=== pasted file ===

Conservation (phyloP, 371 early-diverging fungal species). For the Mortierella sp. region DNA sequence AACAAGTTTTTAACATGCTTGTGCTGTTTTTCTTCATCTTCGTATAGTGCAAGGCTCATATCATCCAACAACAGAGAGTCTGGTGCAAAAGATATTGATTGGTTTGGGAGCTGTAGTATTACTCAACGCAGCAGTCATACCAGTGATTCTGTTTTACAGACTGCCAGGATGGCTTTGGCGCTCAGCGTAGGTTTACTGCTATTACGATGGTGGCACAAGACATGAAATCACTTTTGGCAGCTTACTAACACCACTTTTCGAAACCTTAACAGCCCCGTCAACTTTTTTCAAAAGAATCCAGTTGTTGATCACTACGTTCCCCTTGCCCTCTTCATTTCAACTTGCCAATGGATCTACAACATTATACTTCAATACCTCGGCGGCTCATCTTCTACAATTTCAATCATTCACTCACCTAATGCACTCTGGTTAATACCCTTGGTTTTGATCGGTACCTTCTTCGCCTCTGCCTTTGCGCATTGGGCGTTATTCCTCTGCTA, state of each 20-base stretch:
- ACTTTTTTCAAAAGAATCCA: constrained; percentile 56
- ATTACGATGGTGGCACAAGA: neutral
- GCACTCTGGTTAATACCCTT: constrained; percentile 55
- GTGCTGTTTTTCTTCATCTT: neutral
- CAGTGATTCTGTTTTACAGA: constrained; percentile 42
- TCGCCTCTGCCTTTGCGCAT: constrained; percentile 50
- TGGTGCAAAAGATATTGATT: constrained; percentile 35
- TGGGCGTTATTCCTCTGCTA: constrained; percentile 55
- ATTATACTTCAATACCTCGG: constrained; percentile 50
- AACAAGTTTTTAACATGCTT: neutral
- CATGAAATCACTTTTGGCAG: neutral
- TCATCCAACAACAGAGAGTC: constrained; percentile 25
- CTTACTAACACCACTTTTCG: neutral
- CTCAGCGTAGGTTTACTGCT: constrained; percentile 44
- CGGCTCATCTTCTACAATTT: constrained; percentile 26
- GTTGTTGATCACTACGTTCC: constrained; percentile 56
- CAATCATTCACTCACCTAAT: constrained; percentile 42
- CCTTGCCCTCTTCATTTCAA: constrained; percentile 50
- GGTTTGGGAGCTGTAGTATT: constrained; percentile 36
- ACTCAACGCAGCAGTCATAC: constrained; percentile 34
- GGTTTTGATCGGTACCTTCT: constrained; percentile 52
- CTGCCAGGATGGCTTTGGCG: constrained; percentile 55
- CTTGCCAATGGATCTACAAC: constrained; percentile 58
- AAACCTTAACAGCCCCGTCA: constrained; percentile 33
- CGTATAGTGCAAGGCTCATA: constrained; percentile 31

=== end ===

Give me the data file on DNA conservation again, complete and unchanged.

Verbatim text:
Conservation (phyloP, 371 early-diverging fungal species). For the Mortierella sp. region DNA sequence AACAAGTTTTTAACATGCTTGTGCTGTTTTTCTTCATCTTCGTATAGTGCAAGGCTCATATCATCCAACAACAGAGAGTCTGGTGCAAAAGATATTGATTGGTTTGGGAGCTGTAGTATTACTCAACGCAGCAGTCATACCAGTGATTCTGTTTTACAGACTGCCAGGATGGCTTTGGCGCTCAGCGTAGGTTTACTGCTATTACGATGGTGGCACAAGACATGAAATCACTTTTGGCAGCTTACTAACACCACTTTTCGAAACCTTAACAGCCCCGTCAACTTTTTTCAAAAGAATCCAGTTGTTGATCACTACGTTCCCCTTGCCCTCTTCATTTCAACTTGCCAATGGATCTACAACATTATACTTCAATACCTCGGCGGCTCATCTTCTACAATTTCAATCATTCACTCACCTAATGCACTCTGGTTAATACCCTTGGTTTTGATCGGTACCTTCTTCGCCTCTGCCTTTGCGCATTGGGCGTTATTCCTCTGCTA, state of each 20-base stretch:
- ACTTTTTTCAAAAGAATCCA: constrained; percentile 56
- ATTACGATGGTGGCACAAGA: neutral
- GCACTCTGGTTAATACCCTT: constrained; percentile 55
- GTGCTGTTTTTCTTCATCTT: neutral
- CAGTGATTCTGTTTTACAGA: constrained; percentile 42
- TCGCCTCTGCCTTTGCGCAT: constrained; percentile 50
- TGGTGCAAAAGATATTGATT: constrained; percentile 35
- TGGGCGTTATTCCTCTGCTA: constrained; percentile 55
- ATTATACTTCAATACCTCGG: constrained; percentile 50
- AACAAGTTTTTAACATGCTT: neutral
- CATGAAATCACTTTTGGCAG: neutral
- TCATCCAACAACAGAGAGTC: constrained; percentile 25
- CTTACTAACACCACTTTTCG: neutral
- CTCAGCGTAGGTTTACTGCT: constrained; percentile 44
- CGGCTCATCTTCTACAATTT: constrained; percentile 26
- GTTGTTGATCACTACGTTCC: constrained; percentile 56
- CAATCATTCACTCACCTAAT: constrained; percentile 42
- CCTTGCCCTCTTCATTTCAA: constrained; percentile 50
- GGTTTGGGAGCTGTAGTATT: constrained; percentile 36
- ACTCAACGCAGCAGTCATAC: constrained; percentile 34
- GGTTTTGATCGGTACCTTCT: constrained; percentile 52
- CTGCCAGGATGGCTTTGGCG: constrained; percentile 55
- CTTGCCAATGGATCTACAAC: constrained; percentile 58
- AAACCTTAACAGCCCCGTCA: constrained; percentile 33
- CGTATAGTGCAAGGCTCATA: constrained; percentile 31